Russian President Vladimir Putin and U.S. President Barack Obama have agreed to continue dialogue on missile defense despite a difference of opinion on this issue.
“Despite disagreements in our assessment, we agreed to continue joint search for ways to resolve controversial issues in the area of missile defense,” the leaders said in a joint statement on Monday.
The sides also agreed to adhere to the strict implementation of the new START treaty and continue dialogue on strategic stability.
Russia has retained staunch opposition to the planned deployment of U.S. missile defense systems near its borders, claiming they would be a security threat. NATO and the United States insist that the shield would defend NATO members against missiles from North Korea and Iran and would not be directed at Russia.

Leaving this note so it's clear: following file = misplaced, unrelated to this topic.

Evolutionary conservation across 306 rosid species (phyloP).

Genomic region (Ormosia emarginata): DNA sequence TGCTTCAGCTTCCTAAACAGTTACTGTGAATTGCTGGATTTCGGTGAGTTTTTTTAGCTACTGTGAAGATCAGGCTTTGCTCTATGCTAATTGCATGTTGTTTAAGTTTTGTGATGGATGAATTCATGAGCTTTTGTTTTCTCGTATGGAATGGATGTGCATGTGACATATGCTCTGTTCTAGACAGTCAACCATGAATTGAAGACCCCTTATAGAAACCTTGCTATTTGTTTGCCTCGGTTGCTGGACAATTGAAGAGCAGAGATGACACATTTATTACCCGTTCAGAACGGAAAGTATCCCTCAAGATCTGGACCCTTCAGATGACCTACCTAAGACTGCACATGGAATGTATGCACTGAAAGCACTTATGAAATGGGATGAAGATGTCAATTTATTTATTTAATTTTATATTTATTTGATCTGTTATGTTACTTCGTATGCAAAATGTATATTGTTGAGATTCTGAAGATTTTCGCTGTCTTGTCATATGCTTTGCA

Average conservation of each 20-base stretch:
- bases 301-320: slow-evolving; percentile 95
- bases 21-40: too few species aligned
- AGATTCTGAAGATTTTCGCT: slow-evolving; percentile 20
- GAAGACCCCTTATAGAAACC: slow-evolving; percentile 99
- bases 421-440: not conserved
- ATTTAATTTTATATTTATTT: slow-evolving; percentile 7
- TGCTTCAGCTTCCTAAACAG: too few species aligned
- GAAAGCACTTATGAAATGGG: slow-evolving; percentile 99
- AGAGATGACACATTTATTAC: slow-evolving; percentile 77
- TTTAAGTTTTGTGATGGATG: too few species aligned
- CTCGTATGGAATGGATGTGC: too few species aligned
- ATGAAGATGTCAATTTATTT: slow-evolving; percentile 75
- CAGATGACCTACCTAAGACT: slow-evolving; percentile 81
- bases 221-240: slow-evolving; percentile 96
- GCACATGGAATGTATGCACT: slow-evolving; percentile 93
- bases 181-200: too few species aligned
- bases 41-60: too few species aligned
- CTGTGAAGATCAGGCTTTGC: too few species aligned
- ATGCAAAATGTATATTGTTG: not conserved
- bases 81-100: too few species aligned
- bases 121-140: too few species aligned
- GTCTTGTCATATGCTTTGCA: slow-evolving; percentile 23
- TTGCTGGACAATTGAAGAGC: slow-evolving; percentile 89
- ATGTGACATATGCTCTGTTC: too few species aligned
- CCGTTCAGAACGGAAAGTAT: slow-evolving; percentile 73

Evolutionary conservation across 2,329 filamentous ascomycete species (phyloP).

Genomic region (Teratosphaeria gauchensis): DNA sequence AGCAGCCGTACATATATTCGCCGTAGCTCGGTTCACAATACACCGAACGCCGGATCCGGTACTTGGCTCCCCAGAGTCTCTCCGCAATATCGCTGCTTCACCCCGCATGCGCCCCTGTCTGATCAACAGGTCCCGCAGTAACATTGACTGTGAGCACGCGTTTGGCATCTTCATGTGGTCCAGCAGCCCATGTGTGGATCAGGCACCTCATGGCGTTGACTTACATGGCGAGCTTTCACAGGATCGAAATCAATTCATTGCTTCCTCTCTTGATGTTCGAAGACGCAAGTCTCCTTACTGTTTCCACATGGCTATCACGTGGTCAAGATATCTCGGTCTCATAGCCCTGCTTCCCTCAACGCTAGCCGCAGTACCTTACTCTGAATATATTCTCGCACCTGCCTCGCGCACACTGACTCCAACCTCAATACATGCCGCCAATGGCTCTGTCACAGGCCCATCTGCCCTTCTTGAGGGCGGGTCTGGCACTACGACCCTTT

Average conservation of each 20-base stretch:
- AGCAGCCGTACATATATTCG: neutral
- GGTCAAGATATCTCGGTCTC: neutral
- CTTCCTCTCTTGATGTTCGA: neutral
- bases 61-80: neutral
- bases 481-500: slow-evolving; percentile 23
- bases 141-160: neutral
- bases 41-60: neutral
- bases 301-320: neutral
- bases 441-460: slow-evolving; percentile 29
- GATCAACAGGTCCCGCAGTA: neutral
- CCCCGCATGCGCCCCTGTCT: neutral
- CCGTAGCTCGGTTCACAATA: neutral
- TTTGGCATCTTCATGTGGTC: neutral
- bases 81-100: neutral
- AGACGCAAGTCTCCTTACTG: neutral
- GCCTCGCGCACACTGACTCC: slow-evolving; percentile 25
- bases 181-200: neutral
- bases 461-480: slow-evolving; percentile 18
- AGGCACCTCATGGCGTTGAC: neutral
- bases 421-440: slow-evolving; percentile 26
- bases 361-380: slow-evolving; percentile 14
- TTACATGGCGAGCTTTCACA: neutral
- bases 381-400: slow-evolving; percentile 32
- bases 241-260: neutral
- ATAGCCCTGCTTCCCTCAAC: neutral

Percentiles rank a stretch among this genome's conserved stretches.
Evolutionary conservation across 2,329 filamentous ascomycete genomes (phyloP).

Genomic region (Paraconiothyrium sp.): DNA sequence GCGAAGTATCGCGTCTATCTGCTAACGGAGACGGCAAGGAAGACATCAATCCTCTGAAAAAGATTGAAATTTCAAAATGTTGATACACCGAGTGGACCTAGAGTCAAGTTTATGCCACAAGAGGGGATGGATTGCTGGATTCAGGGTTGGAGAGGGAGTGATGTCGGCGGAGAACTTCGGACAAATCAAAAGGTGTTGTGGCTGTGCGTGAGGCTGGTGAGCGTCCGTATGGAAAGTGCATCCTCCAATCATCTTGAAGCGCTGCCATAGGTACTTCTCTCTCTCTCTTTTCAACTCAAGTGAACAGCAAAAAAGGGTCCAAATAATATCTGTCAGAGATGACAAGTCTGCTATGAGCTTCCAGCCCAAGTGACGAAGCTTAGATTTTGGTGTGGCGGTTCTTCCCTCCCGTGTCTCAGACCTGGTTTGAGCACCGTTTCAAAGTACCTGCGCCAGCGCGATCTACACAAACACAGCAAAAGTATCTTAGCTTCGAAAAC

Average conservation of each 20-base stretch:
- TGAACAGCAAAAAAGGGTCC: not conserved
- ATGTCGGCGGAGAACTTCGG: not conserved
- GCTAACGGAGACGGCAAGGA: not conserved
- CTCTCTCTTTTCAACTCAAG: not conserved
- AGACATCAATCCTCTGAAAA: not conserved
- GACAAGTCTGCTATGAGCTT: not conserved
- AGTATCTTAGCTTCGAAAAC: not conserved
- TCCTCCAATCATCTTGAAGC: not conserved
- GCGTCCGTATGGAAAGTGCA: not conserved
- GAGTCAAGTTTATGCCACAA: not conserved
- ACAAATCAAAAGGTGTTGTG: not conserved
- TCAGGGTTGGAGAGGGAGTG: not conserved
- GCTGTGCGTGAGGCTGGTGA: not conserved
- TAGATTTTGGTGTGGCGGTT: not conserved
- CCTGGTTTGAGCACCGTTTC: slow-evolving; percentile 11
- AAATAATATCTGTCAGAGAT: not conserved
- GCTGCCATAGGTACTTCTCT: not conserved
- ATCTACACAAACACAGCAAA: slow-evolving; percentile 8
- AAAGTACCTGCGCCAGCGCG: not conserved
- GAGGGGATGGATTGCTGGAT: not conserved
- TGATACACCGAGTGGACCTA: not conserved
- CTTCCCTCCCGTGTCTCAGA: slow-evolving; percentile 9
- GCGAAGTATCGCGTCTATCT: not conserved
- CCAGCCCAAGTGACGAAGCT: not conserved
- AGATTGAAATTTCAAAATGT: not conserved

Moscow insists it should receive legal guarantees from Washington that its European missile defense shield will not target Russia's strategic nuclear forces.
The New Strategic Arms Reduction Treaty (New START), which entered into force on February 5, requires that the United States and Russia each reduce by 2018 to no more than 1550 deployed strategic warheads on no more than 700 deployed intercontinental ballistic missiles (ICBMs), submarine-launched ballistic missiles (SLBMs) and nuclear-capable bombers.
The treaty includes monitoring measures that provide confidence that each side could detect a militarily significant violation in a timely manner.
Under the treaty, the sides routinely exchange data on strategic offensive weapons on March 1 and September 1 every year.